Dolores Purdy Corcoran of Topeka contributed the original watercolor of Plains moccasin leggings for this Kansas Archeology Week poster. Dolores is a member of the Caddo Indian tribe and has exhibited in the Lawrence Indian Arts Show at the University of Kansas Museum of Anthropology. Other artists donated their talents to the poster: Michael Irvin (illustrations), Jim Kresge (graphic design), and Ramona J. Willits (text).
During the week of April 6-12, many classrooms, libraries, and museums across Kansas focused on the theme, "A Place to Call Home." Based on the universal human need for shelter and a sense of place, the 1997 poster and educational materials featured Kansas farmhouses from prehistoric to recent times.
In previous years the "A Place to Call Home" series has presented grass houses, earthlodges, and turn-of-the-century farmhouses. 1997's materials summarized the theme. Teaching aids are designed to strengthen the connections between prehistoric and historic cultures and modern Kansas life. Efforts to preserve cultural resources and instill respect for diversity include a poster and companion study guide for each year, with text suitable for a wide audience but directed toward middle school students. Each guide is arranged as a five-day unit of instruction, which can be used at any time of year, year after year.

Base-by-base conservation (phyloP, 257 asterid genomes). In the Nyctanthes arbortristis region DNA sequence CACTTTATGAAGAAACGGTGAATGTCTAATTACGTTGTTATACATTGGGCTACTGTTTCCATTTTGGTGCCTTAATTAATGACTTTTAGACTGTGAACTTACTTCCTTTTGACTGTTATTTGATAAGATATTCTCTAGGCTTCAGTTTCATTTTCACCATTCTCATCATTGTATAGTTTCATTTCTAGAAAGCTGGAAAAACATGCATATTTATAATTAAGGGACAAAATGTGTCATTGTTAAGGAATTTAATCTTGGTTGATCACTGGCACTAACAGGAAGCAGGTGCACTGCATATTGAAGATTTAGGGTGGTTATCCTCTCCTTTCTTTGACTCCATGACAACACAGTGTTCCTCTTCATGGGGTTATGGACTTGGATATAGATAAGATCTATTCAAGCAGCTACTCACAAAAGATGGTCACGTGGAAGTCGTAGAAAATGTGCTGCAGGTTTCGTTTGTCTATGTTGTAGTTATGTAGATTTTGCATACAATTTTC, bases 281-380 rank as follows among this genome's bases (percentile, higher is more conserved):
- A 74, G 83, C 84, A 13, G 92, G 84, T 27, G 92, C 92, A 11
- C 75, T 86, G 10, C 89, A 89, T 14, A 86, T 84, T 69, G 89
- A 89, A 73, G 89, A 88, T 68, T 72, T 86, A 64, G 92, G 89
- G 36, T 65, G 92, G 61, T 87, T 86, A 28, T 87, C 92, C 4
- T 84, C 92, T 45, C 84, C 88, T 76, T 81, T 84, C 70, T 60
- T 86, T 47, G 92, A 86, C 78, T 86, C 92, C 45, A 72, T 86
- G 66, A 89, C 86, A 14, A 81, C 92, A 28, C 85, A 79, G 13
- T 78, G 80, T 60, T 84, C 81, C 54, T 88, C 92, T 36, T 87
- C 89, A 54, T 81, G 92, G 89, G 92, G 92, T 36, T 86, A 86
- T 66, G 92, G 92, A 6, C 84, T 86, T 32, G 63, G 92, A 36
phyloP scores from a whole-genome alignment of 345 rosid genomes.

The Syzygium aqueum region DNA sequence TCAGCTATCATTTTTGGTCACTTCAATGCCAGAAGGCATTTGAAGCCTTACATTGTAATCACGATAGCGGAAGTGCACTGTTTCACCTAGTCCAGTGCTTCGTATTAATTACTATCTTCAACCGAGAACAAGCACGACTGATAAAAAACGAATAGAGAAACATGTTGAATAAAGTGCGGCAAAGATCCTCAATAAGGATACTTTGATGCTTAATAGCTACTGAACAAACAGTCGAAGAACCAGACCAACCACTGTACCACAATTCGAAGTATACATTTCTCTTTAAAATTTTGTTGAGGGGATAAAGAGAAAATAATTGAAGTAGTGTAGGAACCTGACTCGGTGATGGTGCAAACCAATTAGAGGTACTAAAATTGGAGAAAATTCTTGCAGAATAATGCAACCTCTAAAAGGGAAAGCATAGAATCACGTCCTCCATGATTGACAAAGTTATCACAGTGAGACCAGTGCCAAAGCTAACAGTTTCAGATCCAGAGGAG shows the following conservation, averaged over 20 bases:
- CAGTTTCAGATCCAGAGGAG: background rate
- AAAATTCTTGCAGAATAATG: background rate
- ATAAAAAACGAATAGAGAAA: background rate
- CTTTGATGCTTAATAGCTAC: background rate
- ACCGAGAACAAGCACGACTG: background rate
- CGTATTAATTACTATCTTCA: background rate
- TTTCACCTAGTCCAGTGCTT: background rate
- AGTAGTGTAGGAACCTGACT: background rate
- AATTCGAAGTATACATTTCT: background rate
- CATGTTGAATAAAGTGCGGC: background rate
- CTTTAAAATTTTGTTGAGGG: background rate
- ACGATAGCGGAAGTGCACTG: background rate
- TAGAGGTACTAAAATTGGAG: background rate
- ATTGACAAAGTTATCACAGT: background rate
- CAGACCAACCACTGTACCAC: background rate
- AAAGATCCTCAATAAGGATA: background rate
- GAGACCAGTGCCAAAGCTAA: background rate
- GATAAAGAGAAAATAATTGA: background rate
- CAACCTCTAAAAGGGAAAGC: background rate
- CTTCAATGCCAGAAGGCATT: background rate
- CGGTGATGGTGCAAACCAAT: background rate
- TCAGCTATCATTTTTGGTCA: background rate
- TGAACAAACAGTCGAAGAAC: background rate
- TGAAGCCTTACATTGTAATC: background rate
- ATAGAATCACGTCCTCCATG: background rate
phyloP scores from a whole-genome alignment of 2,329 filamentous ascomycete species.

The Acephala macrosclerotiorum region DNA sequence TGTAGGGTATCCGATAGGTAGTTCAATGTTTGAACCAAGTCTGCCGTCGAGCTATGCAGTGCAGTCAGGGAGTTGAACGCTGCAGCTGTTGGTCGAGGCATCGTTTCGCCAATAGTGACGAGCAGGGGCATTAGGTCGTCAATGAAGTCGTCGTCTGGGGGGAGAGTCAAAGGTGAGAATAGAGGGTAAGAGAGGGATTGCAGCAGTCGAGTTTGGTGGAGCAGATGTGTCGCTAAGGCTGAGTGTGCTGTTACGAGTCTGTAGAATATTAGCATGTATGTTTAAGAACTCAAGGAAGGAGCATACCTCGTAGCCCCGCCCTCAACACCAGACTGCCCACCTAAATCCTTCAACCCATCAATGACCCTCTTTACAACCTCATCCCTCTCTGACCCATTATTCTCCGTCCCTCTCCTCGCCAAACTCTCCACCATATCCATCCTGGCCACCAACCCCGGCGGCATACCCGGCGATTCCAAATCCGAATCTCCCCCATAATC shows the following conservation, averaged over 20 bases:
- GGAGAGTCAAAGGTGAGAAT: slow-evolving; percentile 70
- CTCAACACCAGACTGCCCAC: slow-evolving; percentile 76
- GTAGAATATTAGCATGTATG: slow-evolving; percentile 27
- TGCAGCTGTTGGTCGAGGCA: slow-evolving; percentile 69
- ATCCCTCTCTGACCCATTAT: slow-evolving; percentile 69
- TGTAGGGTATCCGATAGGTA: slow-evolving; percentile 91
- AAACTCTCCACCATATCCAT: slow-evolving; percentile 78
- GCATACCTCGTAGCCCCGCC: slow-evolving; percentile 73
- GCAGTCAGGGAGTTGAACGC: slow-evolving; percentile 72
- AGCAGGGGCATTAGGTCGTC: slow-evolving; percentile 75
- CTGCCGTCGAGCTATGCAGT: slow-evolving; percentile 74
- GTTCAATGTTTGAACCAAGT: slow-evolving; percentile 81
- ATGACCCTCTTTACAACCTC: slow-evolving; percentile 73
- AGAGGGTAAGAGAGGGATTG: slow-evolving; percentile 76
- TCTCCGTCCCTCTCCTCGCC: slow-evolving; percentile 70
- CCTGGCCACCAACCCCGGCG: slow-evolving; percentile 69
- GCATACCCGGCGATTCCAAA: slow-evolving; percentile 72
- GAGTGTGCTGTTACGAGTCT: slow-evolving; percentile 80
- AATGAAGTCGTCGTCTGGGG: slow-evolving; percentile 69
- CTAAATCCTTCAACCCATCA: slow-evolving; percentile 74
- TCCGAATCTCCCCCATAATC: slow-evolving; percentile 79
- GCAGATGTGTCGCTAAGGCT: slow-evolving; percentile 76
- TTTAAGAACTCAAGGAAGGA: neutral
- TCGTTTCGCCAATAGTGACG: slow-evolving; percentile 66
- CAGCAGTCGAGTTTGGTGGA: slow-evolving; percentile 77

Michael Irvin of the KSHS Archeology Office provided the graphic design and illustrations for the 1997 poster. Volunteer Ramona J. Willits developed educational materials for the poster and study guide, with State Archeologist John D. Reynolds serving as technical advisor.
1996 - A Place to Call Home - Turn-of-the-Century Farmhouse
During the week of April 7-13, many classrooms, libraries, and museums across Kansas focused on the theme, "A Place to Call Home." Based on the universal human need for shelter and a sense of place, the 1996 poster and educational materials featured a Kansas farm, homesteaded in 1875.